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Jeff Bridges is 'The Giver' (movie review)

The Giver movie poster
The Weinstein Company

The Giver

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Before "The Hunger Games." Before "Divergent." There was "The Giver." The novel was first published over 20 years ago by Lois Lowry and it takes place in a post-apocalyptic world where a teenager is the central character. This may sound similar to the previous titles just mentioned, but if anything, those authors took ideas from Lowry's best selling novel.

The world where "The Giver" is set appears to be a land floating in the clouds. People live in "dwellings" with families, but there is no pain or suffering. They all live in a world of "sameness." No one is really different from anyone else so there is no envy or anything that could make someone rise against another. In fact, the people of this world live in a world of black & white. There is no color. One boy, Jonas (Brenton Thwaites) can see a little beyond the black and white world at times. At a ceremony where he and his friends find out what job they will have for the rest of their lives, Jonas is chosen to be Receiver of Memories. He will be passed along the memories of that world's past by present Receiver of Memories (Jeff Bridges), but is Jonas prepared for what is in store for him?

It's a little sad that some audience members will think "The Giver" is like Hunger Games or more closely resembles Divergent, but those movies are what probably allowed the makers to finally get the green light to make it. Those stories where it appears people are living in a Utopian society (okay, that does not describe Hunger Games) only to discover it is anything but, while those in charge will do anything to keep their world exactly as it is, make pretty good movies.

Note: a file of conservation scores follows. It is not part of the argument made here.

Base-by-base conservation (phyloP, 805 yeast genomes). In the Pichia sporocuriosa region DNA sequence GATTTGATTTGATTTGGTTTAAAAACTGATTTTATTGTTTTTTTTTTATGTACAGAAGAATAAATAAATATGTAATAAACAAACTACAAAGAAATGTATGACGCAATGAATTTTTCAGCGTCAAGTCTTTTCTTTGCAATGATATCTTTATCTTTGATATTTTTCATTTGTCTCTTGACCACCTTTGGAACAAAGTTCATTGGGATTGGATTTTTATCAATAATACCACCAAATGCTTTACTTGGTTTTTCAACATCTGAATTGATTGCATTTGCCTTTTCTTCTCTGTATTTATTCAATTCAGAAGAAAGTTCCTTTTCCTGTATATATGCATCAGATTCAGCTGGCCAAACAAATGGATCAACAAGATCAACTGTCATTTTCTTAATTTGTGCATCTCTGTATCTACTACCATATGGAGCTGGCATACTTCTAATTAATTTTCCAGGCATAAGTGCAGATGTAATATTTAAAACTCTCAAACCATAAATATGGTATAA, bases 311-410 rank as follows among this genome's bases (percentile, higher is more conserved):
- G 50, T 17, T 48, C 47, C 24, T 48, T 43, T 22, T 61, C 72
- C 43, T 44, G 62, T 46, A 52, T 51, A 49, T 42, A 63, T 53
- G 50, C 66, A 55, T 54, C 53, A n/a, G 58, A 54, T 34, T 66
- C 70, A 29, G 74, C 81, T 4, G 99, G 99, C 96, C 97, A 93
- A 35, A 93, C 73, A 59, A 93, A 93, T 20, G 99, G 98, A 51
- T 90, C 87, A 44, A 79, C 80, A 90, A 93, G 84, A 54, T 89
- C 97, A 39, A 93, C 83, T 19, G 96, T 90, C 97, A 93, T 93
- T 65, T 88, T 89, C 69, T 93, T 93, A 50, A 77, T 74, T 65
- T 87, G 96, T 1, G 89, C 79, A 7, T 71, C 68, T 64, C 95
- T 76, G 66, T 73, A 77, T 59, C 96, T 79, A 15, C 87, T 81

"The Giver" is a good movie, but not a great one. It builds solid character development while it is setting up its story. Phillip Noyce directs and does a solid job. When Jonas receives the memories he sees the world in bright colors for the first time and it is fun to see moments when Jonas experiences things like snow and music, which he never knew existed. The movie is pretty deep. On the one hand these people live in a world where there is no more war or violence of any kind. There is no poor and there is no rich. At the same time stuff like love and passion do not exist. Are they worth the sacrifice for this "perfect world?"

The acting in the movie is top notch. Meryl Streep plays the Chief Elder and while she is the "bad guy" her character does not see herself that way. Jeff Bridges has been wanting to bring this book to the screen for many years where he once envisioned his father playing the role of The Giver, but clearly he was meant to play the role. Katie Holmes plays Jonas' mother, a woman with a stick way up her butt, but then again, that is how most people in that world are, so she helps further the question if this "great" world everyone lives in is really worth it. Finally keep your eye out for Thwaites and Odeya Rush in the future. These two hold their own against alongside the veteran actors in the movie and so far show signs of having bright futures ahead of them.

"The Giver" does not have the rapid fan base those other teen books turned to films have, so it is difficult to project how well the movie will fare. As the summer season winds down it's a good choice for that target audience and the fans of the book should not walk away disappointed. It is rated PG-13 for a mature thematic image and some sci-fi action/violence.